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VINE VOICEon 30 March 2009
Philosophy: The Basics is not without its faults, but as a clear, concise and accessible introduction to philosophy it is quite outstanding. True, it's not difficult to extrapolate some of the author's own opinions, but I can forgive this because it's not much of a distraction and we're not studying any of the topics in great depth.

The book is divided into six discrete sections (God, Right and Wrong, the External World, Science, Mind, and Art); each topic is given a page or two of introduction followed by the arguments for and against each. It is the author's clarity of thought and economy with language that enables him to distil each topic down into its essential essences and what makes this book so clear and enjoyable to read. It is this clarity that is the book's strength and in my opinion it weakness. Why a weakness? Well, I found myself taken up by the pace of the book and reached the end feeling like the person that had just downed a glass of claret in one gulp, I found myself straining to recall the complexity of the flavour.

`Philosophy: An Introduction' is easy to understand and well written and is an excellent preface to further reading on philosophy.
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on 5 June 2017
Great for the overall basics of Philosophy. It's good as it's divided into sections that you can skip or jump to if you're more interested in specific areas of morality. Lots of open-ended questions to keep you thinking. There's a lot in here to keep you busy and spark interesting discussion.
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on 15 April 2017
Clear and thoughtful. A very good introduction or reprise of much of the territory. Consistently well-written and rarely contentious. A familiarisation without conclusions.
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on 17 July 2015
good service and value for money
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on 10 September 2017
Book is in amazing condition, looks brand new. Very quick delivery. Bargain price. Will highly recommend it to everyone. Thank you
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VINE VOICEon 7 December 2007
Like 'Philosophy - the classics', this is an excellent book, reference and general reader. It gives a useful reading list at the end of each chapter.

The Basics takes a topic based approach, including Philosophy of : Science, Mind, Religion, the external world etc. and starts off by expounding the theory (say behaviourism) and then the arguments against it.

Warburton writes really clearly and this book is a useful resource for student and anyone interested in Philosophy.
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on 3 February 2006
I did a philosophy degree and I remember getting a bit dismayed by some of the books I had to read. Then I stumbled across this. In his introduction he writes that philosophy is often seen as harder than it actually is and this is because many philosophers aren't good writers.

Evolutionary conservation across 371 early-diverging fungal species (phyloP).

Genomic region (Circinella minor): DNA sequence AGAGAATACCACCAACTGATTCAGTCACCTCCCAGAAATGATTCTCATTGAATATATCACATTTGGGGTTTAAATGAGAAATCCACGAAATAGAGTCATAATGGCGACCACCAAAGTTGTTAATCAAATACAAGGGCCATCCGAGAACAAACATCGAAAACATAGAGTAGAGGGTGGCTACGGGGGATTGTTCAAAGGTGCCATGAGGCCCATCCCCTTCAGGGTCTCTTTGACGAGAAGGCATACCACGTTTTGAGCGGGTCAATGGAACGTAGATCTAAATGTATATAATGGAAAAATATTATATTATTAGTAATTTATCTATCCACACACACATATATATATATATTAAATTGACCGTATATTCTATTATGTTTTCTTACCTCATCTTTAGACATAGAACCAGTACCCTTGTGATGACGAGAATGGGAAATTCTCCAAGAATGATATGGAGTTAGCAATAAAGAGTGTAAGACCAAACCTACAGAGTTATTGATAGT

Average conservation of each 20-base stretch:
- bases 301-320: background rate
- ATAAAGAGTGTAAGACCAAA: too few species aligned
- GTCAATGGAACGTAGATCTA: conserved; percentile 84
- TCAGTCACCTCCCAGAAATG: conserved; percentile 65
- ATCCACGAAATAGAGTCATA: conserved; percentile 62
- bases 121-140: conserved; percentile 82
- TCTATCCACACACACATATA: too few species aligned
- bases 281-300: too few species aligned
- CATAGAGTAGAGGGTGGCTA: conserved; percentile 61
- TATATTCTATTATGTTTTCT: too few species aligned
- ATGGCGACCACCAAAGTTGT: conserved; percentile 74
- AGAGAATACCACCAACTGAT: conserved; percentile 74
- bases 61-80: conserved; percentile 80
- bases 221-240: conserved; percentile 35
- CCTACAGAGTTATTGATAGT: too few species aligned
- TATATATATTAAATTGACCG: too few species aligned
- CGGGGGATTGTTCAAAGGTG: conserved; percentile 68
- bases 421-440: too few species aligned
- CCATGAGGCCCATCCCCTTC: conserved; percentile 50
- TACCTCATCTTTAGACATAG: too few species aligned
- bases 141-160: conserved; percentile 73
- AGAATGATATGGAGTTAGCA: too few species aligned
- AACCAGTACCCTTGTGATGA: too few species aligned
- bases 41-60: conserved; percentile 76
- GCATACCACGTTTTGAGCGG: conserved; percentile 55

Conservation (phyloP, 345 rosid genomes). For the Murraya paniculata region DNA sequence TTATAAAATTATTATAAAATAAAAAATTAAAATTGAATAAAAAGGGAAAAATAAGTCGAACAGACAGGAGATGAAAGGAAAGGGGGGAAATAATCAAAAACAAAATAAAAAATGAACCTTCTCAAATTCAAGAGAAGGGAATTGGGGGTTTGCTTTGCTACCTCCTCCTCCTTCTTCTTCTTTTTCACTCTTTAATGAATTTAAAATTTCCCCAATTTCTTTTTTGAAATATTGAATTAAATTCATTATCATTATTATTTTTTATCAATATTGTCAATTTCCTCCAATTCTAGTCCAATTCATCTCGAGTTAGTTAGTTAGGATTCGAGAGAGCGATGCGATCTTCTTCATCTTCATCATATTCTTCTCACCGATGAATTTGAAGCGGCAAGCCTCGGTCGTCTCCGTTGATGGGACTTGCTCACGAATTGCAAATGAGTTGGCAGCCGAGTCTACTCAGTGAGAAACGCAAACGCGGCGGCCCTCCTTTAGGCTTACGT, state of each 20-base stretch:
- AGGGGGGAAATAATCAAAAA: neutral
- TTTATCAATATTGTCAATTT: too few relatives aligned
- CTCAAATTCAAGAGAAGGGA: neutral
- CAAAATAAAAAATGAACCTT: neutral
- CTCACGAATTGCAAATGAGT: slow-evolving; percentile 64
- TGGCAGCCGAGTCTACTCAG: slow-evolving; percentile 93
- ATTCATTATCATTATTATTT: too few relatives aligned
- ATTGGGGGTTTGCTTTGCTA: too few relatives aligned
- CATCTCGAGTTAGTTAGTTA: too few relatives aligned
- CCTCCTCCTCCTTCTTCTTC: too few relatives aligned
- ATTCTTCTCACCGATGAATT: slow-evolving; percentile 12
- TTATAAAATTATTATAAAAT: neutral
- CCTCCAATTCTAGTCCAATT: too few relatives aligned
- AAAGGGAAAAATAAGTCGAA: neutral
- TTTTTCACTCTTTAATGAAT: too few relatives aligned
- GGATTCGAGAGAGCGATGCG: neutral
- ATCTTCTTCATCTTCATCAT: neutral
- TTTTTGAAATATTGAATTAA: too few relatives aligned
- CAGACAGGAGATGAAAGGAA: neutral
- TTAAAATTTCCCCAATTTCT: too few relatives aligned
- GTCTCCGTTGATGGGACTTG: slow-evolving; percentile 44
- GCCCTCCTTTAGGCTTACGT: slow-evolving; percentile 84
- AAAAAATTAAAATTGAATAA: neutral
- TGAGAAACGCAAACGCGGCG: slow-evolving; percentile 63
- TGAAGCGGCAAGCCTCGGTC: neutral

This is 100% true and restored my faith in philosophy. Warburton is an extremely clear writer and covers the essential points is a lucid manner. If it's within the scope of this book then any essay you have to write, or topic you are interested in should begin with this book. Of course you will need others but this is a great starting point.

See also his 'philosophy: a-z' You might also find Bryan Magee's books useful and Bertrand Russell is a bit of a genius too.
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on 10 September 2002
I have just completed an ethics and philosophy A Level for which I used this book. The book itself is clear and concise, making it excellent revision material. It covers all of the standard need to know topics and does so in an intelligent, factual manner! Definitly use this for A Level standards although I would not reccomend using it as a basis for research as it simply isn't detailed enough.
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on 31 August 2016
Excellent non bias view of the various elements of philosophy explained in a easy relaxing and informative manner
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on 11 March 2017
Warburton's book is an excellent introduction to Philosophy in several respects. The writing is very clear, accessible and understandable. Because it is short and well-written, it is capable of being read cover to cover as opposed to being used more as a reference. The organisation of the book by topics (such as god, the mind, politics, science and art) instead of philosophers works well for an introduction to the subject. The author only makes reference to philosophers, books or specialist jargon in the context of a clear explanation designed for a lay reader, and he helpfully includes at the end of each chapter a section on suggested further reading on the topic of the chapter. On the negative side, I feel the book is perhaps aimed at too low of a level such that it lacks sufficient spark to stimulate an interest in further reading on philosophy. In addition, the arguments for and against each theory across the chapters got a bit repetitive and laborious by the end of the book. Overall, I expect that this is one of the best books available for a high level introduction to Philosophy as a general subject.
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